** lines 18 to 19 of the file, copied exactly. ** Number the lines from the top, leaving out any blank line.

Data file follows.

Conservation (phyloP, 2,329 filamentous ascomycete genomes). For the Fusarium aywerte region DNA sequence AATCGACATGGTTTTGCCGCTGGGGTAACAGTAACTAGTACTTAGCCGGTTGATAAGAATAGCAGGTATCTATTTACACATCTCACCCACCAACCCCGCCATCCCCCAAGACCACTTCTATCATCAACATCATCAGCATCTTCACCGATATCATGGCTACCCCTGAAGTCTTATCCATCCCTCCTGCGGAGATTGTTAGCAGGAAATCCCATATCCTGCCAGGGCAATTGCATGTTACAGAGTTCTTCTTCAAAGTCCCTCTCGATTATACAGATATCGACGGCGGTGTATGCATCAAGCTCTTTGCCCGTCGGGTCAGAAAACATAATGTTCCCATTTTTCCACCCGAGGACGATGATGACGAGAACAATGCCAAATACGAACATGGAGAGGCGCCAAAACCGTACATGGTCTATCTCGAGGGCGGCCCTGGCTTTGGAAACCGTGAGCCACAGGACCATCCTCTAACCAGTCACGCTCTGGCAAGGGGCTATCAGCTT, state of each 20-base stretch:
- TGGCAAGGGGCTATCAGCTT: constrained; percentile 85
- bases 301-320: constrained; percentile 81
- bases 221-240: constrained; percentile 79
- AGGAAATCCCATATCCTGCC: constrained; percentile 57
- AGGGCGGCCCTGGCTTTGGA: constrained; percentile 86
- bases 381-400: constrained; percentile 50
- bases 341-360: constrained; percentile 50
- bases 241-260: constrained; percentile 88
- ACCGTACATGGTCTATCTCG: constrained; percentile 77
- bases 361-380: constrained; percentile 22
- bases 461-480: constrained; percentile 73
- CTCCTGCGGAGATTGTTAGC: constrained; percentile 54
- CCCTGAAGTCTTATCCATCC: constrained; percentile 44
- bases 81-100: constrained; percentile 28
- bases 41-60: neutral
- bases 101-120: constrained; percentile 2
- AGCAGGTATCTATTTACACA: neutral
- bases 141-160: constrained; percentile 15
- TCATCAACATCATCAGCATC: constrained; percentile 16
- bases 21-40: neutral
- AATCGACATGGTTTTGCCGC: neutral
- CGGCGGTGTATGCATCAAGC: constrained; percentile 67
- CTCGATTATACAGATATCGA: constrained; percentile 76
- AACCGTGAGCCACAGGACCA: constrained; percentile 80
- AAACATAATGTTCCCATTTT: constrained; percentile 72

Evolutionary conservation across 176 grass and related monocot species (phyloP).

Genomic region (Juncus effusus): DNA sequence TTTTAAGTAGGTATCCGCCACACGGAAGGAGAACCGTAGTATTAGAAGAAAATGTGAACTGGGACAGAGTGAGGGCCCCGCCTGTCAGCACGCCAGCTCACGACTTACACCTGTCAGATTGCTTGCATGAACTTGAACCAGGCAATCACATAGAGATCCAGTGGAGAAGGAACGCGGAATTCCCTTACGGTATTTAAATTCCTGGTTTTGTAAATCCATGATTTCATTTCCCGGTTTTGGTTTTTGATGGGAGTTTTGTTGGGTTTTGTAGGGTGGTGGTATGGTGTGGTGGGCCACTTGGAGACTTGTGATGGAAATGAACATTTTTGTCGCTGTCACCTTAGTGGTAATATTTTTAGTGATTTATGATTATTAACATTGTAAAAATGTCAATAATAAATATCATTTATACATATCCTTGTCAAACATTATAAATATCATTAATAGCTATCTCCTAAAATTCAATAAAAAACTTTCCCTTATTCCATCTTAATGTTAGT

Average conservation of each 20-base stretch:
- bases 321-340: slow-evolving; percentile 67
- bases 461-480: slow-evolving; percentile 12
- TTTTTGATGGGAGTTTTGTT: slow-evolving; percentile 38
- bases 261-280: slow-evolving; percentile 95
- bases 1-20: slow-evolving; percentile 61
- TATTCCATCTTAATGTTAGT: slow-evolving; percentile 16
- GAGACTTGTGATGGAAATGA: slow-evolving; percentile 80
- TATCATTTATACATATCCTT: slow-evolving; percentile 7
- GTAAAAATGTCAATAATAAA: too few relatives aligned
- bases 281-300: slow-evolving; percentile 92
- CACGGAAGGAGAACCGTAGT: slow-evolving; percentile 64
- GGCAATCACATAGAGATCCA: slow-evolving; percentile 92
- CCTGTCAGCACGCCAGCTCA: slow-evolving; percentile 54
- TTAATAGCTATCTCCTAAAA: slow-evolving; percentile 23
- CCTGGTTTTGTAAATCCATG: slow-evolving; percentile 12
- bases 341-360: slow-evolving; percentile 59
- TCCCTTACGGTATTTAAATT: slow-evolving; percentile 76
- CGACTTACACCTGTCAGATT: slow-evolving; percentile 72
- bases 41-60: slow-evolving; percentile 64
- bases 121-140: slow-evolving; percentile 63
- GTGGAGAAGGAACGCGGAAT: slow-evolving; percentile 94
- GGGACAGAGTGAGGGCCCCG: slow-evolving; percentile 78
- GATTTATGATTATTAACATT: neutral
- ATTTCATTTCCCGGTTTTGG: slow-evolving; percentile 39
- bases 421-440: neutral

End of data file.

- AGCAGGTATCTATTTACACA: neutral
- bases 141-160: constrained; percentile 15